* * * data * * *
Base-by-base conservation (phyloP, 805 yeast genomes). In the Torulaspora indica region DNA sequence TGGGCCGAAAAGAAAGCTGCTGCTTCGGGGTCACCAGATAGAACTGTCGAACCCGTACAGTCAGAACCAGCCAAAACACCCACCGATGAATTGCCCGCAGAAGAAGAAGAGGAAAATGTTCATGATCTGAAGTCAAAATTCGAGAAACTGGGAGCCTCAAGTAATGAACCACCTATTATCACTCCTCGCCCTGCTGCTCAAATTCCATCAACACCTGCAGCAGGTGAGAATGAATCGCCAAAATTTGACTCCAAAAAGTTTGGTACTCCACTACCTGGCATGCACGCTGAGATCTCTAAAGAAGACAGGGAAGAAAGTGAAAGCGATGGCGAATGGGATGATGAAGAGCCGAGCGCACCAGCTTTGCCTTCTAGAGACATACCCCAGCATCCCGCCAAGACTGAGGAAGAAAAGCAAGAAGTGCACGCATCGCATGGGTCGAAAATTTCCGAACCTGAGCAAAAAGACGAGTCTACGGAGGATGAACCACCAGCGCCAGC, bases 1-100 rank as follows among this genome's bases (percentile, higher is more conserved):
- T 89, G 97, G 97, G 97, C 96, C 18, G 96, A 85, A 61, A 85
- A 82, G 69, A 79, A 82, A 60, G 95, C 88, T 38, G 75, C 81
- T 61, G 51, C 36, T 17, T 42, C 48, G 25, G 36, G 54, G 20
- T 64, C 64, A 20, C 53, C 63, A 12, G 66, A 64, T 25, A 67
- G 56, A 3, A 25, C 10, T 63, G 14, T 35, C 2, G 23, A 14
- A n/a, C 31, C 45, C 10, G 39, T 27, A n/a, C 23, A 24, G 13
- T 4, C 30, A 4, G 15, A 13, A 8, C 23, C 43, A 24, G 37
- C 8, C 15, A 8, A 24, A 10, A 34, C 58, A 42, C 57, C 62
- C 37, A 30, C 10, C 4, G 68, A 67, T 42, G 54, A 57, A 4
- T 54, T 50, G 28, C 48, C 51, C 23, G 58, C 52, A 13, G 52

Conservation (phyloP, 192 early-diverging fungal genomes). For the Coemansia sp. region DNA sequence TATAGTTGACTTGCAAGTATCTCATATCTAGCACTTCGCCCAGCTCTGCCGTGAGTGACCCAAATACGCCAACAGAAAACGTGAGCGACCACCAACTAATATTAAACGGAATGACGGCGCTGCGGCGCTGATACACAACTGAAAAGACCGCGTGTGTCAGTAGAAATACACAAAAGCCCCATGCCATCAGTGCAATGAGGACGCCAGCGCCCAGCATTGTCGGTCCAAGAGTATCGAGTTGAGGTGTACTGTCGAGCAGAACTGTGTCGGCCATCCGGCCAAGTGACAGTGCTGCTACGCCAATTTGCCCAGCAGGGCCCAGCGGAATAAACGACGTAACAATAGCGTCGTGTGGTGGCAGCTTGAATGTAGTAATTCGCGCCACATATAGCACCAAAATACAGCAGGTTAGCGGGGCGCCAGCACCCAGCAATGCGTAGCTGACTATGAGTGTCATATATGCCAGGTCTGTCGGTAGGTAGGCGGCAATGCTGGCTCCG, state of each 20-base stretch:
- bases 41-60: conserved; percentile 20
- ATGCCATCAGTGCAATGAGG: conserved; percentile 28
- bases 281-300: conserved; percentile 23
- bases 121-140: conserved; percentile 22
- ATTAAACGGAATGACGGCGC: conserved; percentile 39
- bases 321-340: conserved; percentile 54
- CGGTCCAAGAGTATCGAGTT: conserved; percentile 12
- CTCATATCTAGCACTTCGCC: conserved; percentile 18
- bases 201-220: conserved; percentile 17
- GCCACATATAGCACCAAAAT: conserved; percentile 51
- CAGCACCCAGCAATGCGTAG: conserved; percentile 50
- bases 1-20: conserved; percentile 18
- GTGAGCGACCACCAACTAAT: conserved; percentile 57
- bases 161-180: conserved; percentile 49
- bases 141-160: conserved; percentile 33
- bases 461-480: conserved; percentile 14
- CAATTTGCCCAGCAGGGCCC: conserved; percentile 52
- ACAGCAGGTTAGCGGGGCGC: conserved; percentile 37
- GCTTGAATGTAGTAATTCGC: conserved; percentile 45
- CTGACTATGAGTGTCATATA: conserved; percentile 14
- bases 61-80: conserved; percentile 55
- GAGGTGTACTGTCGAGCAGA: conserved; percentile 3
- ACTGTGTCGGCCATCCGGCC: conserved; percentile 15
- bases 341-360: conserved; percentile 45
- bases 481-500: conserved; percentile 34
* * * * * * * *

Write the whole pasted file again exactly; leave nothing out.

Base-by-base conservation (phyloP, 805 yeast genomes). In the Torulaspora indica region DNA sequence TGGGCCGAAAAGAAAGCTGCTGCTTCGGGGTCACCAGATAGAACTGTCGAACCCGTACAGTCAGAACCAGCCAAAACACCCACCGATGAATTGCCCGCAGAAGAAGAAGAGGAAAATGTTCATGATCTGAAGTCAAAATTCGAGAAACTGGGAGCCTCAAGTAATGAACCACCTATTATCACTCCTCGCCCTGCTGCTCAAATTCCATCAACACCTGCAGCAGGTGAGAATGAATCGCCAAAATTTGACTCCAAAAAGTTTGGTACTCCACTACCTGGCATGCACGCTGAGATCTCTAAAGAAGACAGGGAAGAAAGTGAAAGCGATGGCGAATGGGATGATGAAGAGCCGAGCGCACCAGCTTTGCCTTCTAGAGACATACCCCAGCATCCCGCCAAGACTGAGGAAGAAAAGCAAGAAGTGCACGCATCGCATGGGTCGAAAATTTCCGAACCTGAGCAAAAAGACGAGTCTACGGAGGATGAACCACCAGCGCCAGC, bases 1-100 rank as follows among this genome's bases (percentile, higher is more conserved):
- T 89, G 97, G 97, G 97, C 96, C 18, G 96, A 85, A 61, A 85
- A 82, G 69, A 79, A 82, A 60, G 95, C 88, T 38, G 75, C 81
- T 61, G 51, C 36, T 17, T 42, C 48, G 25, G 36, G 54, G 20
- T 64, C 64, A 20, C 53, C 63, A 12, G 66, A 64, T 25, A 67
- G 56, A 3, A 25, C 10, T 63, G 14, T 35, C 2, G 23, A 14
- A n/a, C 31, C 45, C 10, G 39, T 27, A n/a, C 23, A 24, G 13
- T 4, C 30, A 4, G 15, A 13, A 8, C 23, C 43, A 24, G 37
- C 8, C 15, A 8, A 24, A 10, A 34, C 58, A 42, C 57, C 62
- C 37, A 30, C 10, C 4, G 68, A 67, T 42, G 54, A 57, A 4
- T 54, T 50, G 28, C 48, C 51, C 23, G 58, C 52, A 13, G 52

Conservation (phyloP, 192 early-diverging fungal genomes). For the Coemansia sp. region DNA sequence TATAGTTGACTTGCAAGTATCTCATATCTAGCACTTCGCCCAGCTCTGCCGTGAGTGACCCAAATACGCCAACAGAAAACGTGAGCGACCACCAACTAATATTAAACGGAATGACGGCGCTGCGGCGCTGATACACAACTGAAAAGACCGCGTGTGTCAGTAGAAATACACAAAAGCCCCATGCCATCAGTGCAATGAGGACGCCAGCGCCCAGCATTGTCGGTCCAAGAGTATCGAGTTGAGGTGTACTGTCGAGCAGAACTGTGTCGGCCATCCGGCCAAGTGACAGTGCTGCTACGCCAATTTGCCCAGCAGGGCCCAGCGGAATAAACGACGTAACAATAGCGTCGTGTGGTGGCAGCTTGAATGTAGTAATTCGCGCCACATATAGCACCAAAATACAGCAGGTTAGCGGGGCGCCAGCACCCAGCAATGCGTAGCTGACTATGAGTGTCATATATGCCAGGTCTGTCGGTAGGTAGGCGGCAATGCTGGCTCCG, state of each 20-base stretch:
- bases 41-60: conserved; percentile 20
- ATGCCATCAGTGCAATGAGG: conserved; percentile 28
- bases 281-300: conserved; percentile 23
- bases 121-140: conserved; percentile 22
- ATTAAACGGAATGACGGCGC: conserved; percentile 39
- bases 321-340: conserved; percentile 54
- CGGTCCAAGAGTATCGAGTT: conserved; percentile 12
- CTCATATCTAGCACTTCGCC: conserved; percentile 18
- bases 201-220: conserved; percentile 17
- GCCACATATAGCACCAAAAT: conserved; percentile 51
- CAGCACCCAGCAATGCGTAG: conserved; percentile 50
- bases 1-20: conserved; percentile 18
- GTGAGCGACCACCAACTAAT: conserved; percentile 57
- bases 161-180: conserved; percentile 49
- bases 141-160: conserved; percentile 33
- bases 461-480: conserved; percentile 14
- CAATTTGCCCAGCAGGGCCC: conserved; percentile 52
- ACAGCAGGTTAGCGGGGCGC: conserved; percentile 37
- GCTTGAATGTAGTAATTCGC: conserved; percentile 45
- CTGACTATGAGTGTCATATA: conserved; percentile 14
- bases 61-80: conserved; percentile 55
- GAGGTGTACTGTCGAGCAGA: conserved; percentile 3
- ACTGTGTCGGCCATCCGGCC: conserved; percentile 15
- bases 341-360: conserved; percentile 45
- bases 481-500: conserved; percentile 34